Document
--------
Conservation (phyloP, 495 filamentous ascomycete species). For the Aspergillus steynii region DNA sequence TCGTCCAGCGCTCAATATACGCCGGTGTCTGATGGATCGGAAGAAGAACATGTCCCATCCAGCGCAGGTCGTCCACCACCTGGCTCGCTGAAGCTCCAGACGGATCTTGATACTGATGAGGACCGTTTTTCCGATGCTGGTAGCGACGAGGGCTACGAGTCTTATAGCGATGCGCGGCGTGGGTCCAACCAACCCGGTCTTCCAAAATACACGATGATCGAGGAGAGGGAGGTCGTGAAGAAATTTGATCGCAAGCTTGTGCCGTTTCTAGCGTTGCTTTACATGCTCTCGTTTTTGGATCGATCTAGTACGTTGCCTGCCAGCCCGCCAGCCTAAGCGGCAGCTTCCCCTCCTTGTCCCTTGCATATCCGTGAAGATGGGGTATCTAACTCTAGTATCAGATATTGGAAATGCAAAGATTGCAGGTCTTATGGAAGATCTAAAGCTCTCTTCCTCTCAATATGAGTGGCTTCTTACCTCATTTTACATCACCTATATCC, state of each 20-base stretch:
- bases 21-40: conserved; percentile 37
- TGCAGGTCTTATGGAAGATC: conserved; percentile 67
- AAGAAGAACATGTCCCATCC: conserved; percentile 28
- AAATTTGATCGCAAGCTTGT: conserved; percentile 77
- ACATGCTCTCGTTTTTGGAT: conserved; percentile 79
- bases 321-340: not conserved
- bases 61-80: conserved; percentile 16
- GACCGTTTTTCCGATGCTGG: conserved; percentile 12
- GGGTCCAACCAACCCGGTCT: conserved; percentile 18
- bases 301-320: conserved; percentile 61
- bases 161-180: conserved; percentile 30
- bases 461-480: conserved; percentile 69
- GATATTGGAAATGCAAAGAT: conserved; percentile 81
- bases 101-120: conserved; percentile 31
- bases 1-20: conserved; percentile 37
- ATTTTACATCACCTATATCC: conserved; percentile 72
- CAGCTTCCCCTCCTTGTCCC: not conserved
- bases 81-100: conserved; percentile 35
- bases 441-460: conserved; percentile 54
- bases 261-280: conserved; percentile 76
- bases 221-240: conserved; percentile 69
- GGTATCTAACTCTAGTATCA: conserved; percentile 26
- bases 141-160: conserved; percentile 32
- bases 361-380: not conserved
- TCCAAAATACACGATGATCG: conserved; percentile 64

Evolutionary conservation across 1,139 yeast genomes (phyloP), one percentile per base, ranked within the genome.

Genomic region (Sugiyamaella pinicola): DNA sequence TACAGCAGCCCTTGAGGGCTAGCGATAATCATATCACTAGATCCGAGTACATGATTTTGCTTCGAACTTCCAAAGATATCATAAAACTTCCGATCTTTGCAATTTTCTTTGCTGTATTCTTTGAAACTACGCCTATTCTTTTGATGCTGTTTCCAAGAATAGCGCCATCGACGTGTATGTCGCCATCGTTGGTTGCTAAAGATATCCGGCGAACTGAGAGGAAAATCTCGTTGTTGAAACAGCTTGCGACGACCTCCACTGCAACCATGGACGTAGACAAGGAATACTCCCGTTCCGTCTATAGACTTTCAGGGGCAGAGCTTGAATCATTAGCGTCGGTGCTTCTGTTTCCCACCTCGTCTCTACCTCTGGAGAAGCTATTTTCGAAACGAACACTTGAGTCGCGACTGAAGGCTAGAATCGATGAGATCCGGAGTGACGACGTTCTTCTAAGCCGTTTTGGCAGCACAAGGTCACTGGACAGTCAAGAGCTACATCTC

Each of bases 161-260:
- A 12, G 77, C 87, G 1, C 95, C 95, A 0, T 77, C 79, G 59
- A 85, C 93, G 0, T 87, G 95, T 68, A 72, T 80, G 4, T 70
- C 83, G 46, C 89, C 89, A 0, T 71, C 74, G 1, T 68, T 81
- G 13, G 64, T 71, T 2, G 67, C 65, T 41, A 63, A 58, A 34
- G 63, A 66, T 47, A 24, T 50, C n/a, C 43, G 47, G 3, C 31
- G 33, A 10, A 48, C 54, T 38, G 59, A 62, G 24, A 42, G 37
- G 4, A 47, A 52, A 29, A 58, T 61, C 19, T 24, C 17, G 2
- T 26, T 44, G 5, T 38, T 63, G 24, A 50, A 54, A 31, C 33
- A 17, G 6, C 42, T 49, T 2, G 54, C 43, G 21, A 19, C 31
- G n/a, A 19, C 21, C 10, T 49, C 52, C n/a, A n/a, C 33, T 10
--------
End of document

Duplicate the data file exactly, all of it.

Conservation (phyloP, 495 filamentous ascomycete species). For the Aspergillus steynii region DNA sequence TCGTCCAGCGCTCAATATACGCCGGTGTCTGATGGATCGGAAGAAGAACATGTCCCATCCAGCGCAGGTCGTCCACCACCTGGCTCGCTGAAGCTCCAGACGGATCTTGATACTGATGAGGACCGTTTTTCCGATGCTGGTAGCGACGAGGGCTACGAGTCTTATAGCGATGCGCGGCGTGGGTCCAACCAACCCGGTCTTCCAAAATACACGATGATCGAGGAGAGGGAGGTCGTGAAGAAATTTGATCGCAAGCTTGTGCCGTTTCTAGCGTTGCTTTACATGCTCTCGTTTTTGGATCGATCTAGTACGTTGCCTGCCAGCCCGCCAGCCTAAGCGGCAGCTTCCCCTCCTTGTCCCTTGCATATCCGTGAAGATGGGGTATCTAACTCTAGTATCAGATATTGGAAATGCAAAGATTGCAGGTCTTATGGAAGATCTAAAGCTCTCTTCCTCTCAATATGAGTGGCTTCTTACCTCATTTTACATCACCTATATCC, state of each 20-base stretch:
- bases 21-40: conserved; percentile 37
- TGCAGGTCTTATGGAAGATC: conserved; percentile 67
- AAGAAGAACATGTCCCATCC: conserved; percentile 28
- AAATTTGATCGCAAGCTTGT: conserved; percentile 77
- ACATGCTCTCGTTTTTGGAT: conserved; percentile 79
- bases 321-340: not conserved
- bases 61-80: conserved; percentile 16
- GACCGTTTTTCCGATGCTGG: conserved; percentile 12
- GGGTCCAACCAACCCGGTCT: conserved; percentile 18
- bases 301-320: conserved; percentile 61
- bases 161-180: conserved; percentile 30
- bases 461-480: conserved; percentile 69
- GATATTGGAAATGCAAAGAT: conserved; percentile 81
- bases 101-120: conserved; percentile 31
- bases 1-20: conserved; percentile 37
- ATTTTACATCACCTATATCC: conserved; percentile 72
- CAGCTTCCCCTCCTTGTCCC: not conserved
- bases 81-100: conserved; percentile 35
- bases 441-460: conserved; percentile 54
- bases 261-280: conserved; percentile 76
- bases 221-240: conserved; percentile 69
- GGTATCTAACTCTAGTATCA: conserved; percentile 26
- bases 141-160: conserved; percentile 32
- bases 361-380: not conserved
- TCCAAAATACACGATGATCG: conserved; percentile 64

Evolutionary conservation across 1,139 yeast genomes (phyloP), one percentile per base, ranked within the genome.

Genomic region (Sugiyamaella pinicola): DNA sequence TACAGCAGCCCTTGAGGGCTAGCGATAATCATATCACTAGATCCGAGTACATGATTTTGCTTCGAACTTCCAAAGATATCATAAAACTTCCGATCTTTGCAATTTTCTTTGCTGTATTCTTTGAAACTACGCCTATTCTTTTGATGCTGTTTCCAAGAATAGCGCCATCGACGTGTATGTCGCCATCGTTGGTTGCTAAAGATATCCGGCGAACTGAGAGGAAAATCTCGTTGTTGAAACAGCTTGCGACGACCTCCACTGCAACCATGGACGTAGACAAGGAATACTCCCGTTCCGTCTATAGACTTTCAGGGGCAGAGCTTGAATCATTAGCGTCGGTGCTTCTGTTTCCCACCTCGTCTCTACCTCTGGAGAAGCTATTTTCGAAACGAACACTTGAGTCGCGACTGAAGGCTAGAATCGATGAGATCCGGAGTGACGACGTTCTTCTAAGCCGTTTTGGCAGCACAAGGTCACTGGACAGTCAAGAGCTACATCTC

Each of bases 161-260:
- A 12, G 77, C 87, G 1, C 95, C 95, A 0, T 77, C 79, G 59
- A 85, C 93, G 0, T 87, G 95, T 68, A 72, T 80, G 4, T 70
- C 83, G 46, C 89, C 89, A 0, T 71, C 74, G 1, T 68, T 81
- G 13, G 64, T 71, T 2, G 67, C 65, T 41, A 63, A 58, A 34
- G 63, A 66, T 47, A 24, T 50, C n/a, C 43, G 47, G 3, C 31
- G 33, A 10, A 48, C 54, T 38, G 59, A 62, G 24, A 42, G 37
- G 4, A 47, A 52, A 29, A 58, T 61, C 19, T 24, C 17, G 2
- T 26, T 44, G 5, T 38, T 63, G 24, A 50, A 54, A 31, C 33
- A 17, G 6, C 42, T 49, T 2, G 54, C 43, G 21, A 19, C 31
- G n/a, A 19, C 21, C 10, T 49, C 52, C n/a, A n/a, C 33, T 10